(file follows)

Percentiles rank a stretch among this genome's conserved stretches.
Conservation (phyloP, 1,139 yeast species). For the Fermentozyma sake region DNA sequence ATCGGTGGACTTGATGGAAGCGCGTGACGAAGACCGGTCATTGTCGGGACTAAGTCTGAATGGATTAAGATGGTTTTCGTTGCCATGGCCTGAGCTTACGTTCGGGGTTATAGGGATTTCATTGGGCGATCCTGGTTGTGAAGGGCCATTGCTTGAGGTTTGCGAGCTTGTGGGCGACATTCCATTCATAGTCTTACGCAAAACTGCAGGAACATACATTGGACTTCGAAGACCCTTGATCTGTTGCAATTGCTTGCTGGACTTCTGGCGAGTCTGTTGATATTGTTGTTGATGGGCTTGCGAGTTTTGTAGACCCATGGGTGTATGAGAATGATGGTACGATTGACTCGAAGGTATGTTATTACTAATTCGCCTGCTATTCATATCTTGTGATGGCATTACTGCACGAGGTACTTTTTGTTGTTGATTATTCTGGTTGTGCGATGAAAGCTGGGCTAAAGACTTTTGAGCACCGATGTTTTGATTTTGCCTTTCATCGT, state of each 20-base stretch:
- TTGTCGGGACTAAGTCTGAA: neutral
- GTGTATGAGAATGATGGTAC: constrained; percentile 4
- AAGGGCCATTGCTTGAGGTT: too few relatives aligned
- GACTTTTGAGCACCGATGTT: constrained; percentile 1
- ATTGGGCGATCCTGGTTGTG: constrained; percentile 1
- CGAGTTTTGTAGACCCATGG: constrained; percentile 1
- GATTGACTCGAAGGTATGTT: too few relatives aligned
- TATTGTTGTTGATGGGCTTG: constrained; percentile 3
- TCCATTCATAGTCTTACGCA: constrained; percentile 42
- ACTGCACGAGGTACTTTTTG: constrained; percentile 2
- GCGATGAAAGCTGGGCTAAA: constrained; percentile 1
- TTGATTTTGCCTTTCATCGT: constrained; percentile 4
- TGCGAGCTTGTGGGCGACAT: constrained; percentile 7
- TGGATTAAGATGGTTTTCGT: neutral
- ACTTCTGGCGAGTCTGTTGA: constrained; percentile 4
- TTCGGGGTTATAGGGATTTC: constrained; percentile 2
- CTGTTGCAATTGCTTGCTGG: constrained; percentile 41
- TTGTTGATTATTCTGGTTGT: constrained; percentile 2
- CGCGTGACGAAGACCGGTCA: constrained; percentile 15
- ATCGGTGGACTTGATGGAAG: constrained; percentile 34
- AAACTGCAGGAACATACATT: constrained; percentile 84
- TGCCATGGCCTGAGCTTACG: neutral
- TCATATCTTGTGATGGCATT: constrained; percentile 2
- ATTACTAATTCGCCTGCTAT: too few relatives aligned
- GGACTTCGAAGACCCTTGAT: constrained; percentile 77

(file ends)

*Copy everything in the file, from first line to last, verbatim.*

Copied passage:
Percentiles rank a stretch among this genome's conserved stretches.
Conservation (phyloP, 1,139 yeast species). For the Fermentozyma sake region DNA sequence ATCGGTGGACTTGATGGAAGCGCGTGACGAAGACCGGTCATTGTCGGGACTAAGTCTGAATGGATTAAGATGGTTTTCGTTGCCATGGCCTGAGCTTACGTTCGGGGTTATAGGGATTTCATTGGGCGATCCTGGTTGTGAAGGGCCATTGCTTGAGGTTTGCGAGCTTGTGGGCGACATTCCATTCATAGTCTTACGCAAAACTGCAGGAACATACATTGGACTTCGAAGACCCTTGATCTGTTGCAATTGCTTGCTGGACTTCTGGCGAGTCTGTTGATATTGTTGTTGATGGGCTTGCGAGTTTTGTAGACCCATGGGTGTATGAGAATGATGGTACGATTGACTCGAAGGTATGTTATTACTAATTCGCCTGCTATTCATATCTTGTGATGGCATTACTGCACGAGGTACTTTTTGTTGTTGATTATTCTGGTTGTGCGATGAAAGCTGGGCTAAAGACTTTTGAGCACCGATGTTTTGATTTTGCCTTTCATCGT, state of each 20-base stretch:
- TTGTCGGGACTAAGTCTGAA: neutral
- GTGTATGAGAATGATGGTAC: constrained; percentile 4
- AAGGGCCATTGCTTGAGGTT: too few relatives aligned
- GACTTTTGAGCACCGATGTT: constrained; percentile 1
- ATTGGGCGATCCTGGTTGTG: constrained; percentile 1
- CGAGTTTTGTAGACCCATGG: constrained; percentile 1
- GATTGACTCGAAGGTATGTT: too few relatives aligned
- TATTGTTGTTGATGGGCTTG: constrained; percentile 3
- TCCATTCATAGTCTTACGCA: constrained; percentile 42
- ACTGCACGAGGTACTTTTTG: constrained; percentile 2
- GCGATGAAAGCTGGGCTAAA: constrained; percentile 1
- TTGATTTTGCCTTTCATCGT: constrained; percentile 4
- TGCGAGCTTGTGGGCGACAT: constrained; percentile 7
- TGGATTAAGATGGTTTTCGT: neutral
- ACTTCTGGCGAGTCTGTTGA: constrained; percentile 4
- TTCGGGGTTATAGGGATTTC: constrained; percentile 2
- CTGTTGCAATTGCTTGCTGG: constrained; percentile 41
- TTGTTGATTATTCTGGTTGT: constrained; percentile 2
- CGCGTGACGAAGACCGGTCA: constrained; percentile 15
- ATCGGTGGACTTGATGGAAG: constrained; percentile 34
- AAACTGCAGGAACATACATT: constrained; percentile 84
- TGCCATGGCCTGAGCTTACG: neutral
- TCATATCTTGTGATGGCATT: constrained; percentile 2
- ATTACTAATTCGCCTGCTAT: too few relatives aligned
- GGACTTCGAAGACCCTTGAT: constrained; percentile 77